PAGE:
DNA quality of different extraction methods

To evaluate DNA purity of the different DNA extraction methods, the A260/A280 ratio of DNA extracts from different dilutions (104, 102 and 10 parasites/μL blood) was measured for each triplicate using a NanoDrop spectrophotometer (ThermoFisher Scientific). For the direct PCR method, the 1:50 diluted PCR product from the direct PCR was measured since this was used as the template for qPCR. Generally, an A260/A280 ratio between 1.7 and 1.9 is considered as good-quality DNA.

Results

DNA recovery rate and LOD were compared between whole blood and DBS across parasite densities ranging from 104 to 0.01 parasites/µL blood. The comparison included spin-column based protocols (QIAamp DNA Blood Mini Kit), magnetic-bead-based protocols (NucleoMag Blood 200 μL Kit), Tween-Chelex, and a direct PCR without prior DNA extraction. For extraction from DBS, different incubation times for the lysis step were compared.

DNA recovery rate of different DNA extraction methods

DNA recovery was quantified by comparing input parasite density to the number of genomes recovered based on quantification by ddPCR of the tRNA single-copy gene. Across all DNA extractions, DNA recovery was higher for whole blood samples compared to DBS samples (Fig. 1, Table 2). A 5- to 10-fold difference in recovery rate between whole blood and DBS was observed for both NucleoMag Blood 200 μL Kit and QIAamp DNA Blood Mini Kit methods. Using the magnetic bead-based kit, DNA recovery from whole blood ranged from 88–98%, depending on parasite density. In contrast, recovery from DBS was significantly lower (p < 0.001 for each dilution) and ranged from 8 to 21%. Using the spin column-based kit, a similar tenfold difference between whole blood and DBS was observed (p < 0.001 for each dilution). A shorter lysis time resulted in an even lower DNA recovery. A smaller volume of blood, i.e., 5 × 3 mm DBS punches totaling approximately 15 µL of blood, resulted in a lower amount of eluted DNA compared to extraction from 50 µL DBS (p < 0.001 for each dilution).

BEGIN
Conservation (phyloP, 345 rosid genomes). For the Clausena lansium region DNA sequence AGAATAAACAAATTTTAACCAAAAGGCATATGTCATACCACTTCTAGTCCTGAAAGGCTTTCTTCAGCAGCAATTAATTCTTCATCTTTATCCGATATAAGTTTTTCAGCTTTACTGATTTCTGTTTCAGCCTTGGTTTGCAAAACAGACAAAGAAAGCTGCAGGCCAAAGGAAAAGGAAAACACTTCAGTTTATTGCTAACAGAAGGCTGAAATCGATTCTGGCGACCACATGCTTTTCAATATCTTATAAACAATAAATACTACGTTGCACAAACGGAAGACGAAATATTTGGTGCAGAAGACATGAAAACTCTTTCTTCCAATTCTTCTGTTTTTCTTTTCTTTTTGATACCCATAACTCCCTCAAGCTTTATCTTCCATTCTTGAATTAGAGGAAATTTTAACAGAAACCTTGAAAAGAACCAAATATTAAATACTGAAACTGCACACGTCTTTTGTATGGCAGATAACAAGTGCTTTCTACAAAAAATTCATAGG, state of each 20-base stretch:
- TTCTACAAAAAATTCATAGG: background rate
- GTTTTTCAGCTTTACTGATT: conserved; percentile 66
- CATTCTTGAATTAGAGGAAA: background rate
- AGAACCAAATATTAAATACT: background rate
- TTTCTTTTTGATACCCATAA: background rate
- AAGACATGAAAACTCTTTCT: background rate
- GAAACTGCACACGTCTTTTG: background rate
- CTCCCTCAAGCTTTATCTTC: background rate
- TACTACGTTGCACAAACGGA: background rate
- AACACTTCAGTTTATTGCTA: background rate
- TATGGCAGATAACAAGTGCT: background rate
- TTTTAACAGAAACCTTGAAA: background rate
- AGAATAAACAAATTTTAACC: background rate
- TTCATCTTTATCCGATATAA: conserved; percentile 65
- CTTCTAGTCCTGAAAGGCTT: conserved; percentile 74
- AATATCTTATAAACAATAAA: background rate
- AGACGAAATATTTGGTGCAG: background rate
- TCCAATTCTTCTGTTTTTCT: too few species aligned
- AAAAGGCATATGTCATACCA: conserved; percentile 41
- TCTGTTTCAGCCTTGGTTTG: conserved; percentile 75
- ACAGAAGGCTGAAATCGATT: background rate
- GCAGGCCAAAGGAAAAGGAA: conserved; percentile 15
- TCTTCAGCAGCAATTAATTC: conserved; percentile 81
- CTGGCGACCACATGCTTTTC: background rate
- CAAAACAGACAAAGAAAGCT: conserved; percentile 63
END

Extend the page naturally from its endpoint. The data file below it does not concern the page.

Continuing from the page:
Fig. 1
figure 1

tRNA copies/µL by ddPCR between different DNA extraction methods. Mean tRNA copies/µL of serial dilutions of NF54 in vitro culture for A NucleoMag method (blues); B QIAamp method (greens); and C Tween-Chelex method (yellows), Different shapes indicate either whole blood samples (circle) or DBS samples (square). Different colors indicate different whole blood or DBS inputs

Table 2 DNA recovery rate of different DNA isolation methods and dilutions quantified by ddPCR targeting the tRNA gene

Differences were also observed between extraction kits, i.e., magnetic bead-based protocols (NucleoMag Blood 200 μL Kit), spin columns (QIAamp DNA Blood Mini Kit), and Tween-Chelex. The recovery rate of the magnetic bead-based method (NucleoMag Blood 200 μL Kit) was 3- to 5-fold higher compared to the spin-column based method (QIAamp DNA Blood Mini Kit) for whole blood (p < 0.001 for each dilution). Across all types of sample and parasite densities, the NucleoMag Blood 200 μL Kit method had higher tRNA copies/µL than the QIAamp DNA Blood Mini Kit method (p < 0.001 for each dilution) except when using 5 × 3 mm DBS punches, where the spin-column based method was significantly higher at 10,000 and 100 parasites/µL (p < 0.001) (Fig. 1, Table 2). The Tween-Chelex method is not suitable for DNA extraction from whole blood. For DBS, it showed the highest DNA recovery rate of all three methods for both entire DBS (50 µL blood), and 5 × 3 mm DBS punches (15 µL blood) (p < 0.001 for each dilution) (Fig. 1, Table 2).

Limit of detection of different DNA extraction methods

The LOD was determined across parasite densities ranging from 0.01 to 104 parasites/µL with the widely used varATS ultra-sensitive qPCR (Additional file 1: Table S1). Higher DNA recovery is expected to result in a lower LOD, and thus higher sensitivity by qPCR. The concentration where a sample is detected with a 95% probability was determined using a probit analysis (Fig. 2, Table 3). Using whole blood as a sample resulted in 2- to 3-fold lower LOD for both commercial DNA extraction methods compared to DBS (Fig. 2, Table 3). The lowest LOD of 0.29 (CI95 0.14–2.30) parasites/µL was observed when DNA was extracted from whole blood using the magnetic bead-based protocol (NucleoMag Blood 200 μL Kit). The Tween-Chelex method achieved a lower LOD than the commercial kits, for entire 50 μL DBS (0.18 parasites/µL; CI95 0.09–1.29), and for 5 × 3 mm punches (0.66 parasites/µL; CI95 0.31–4.14) and was even more sensitive than extraction from whole blood samples.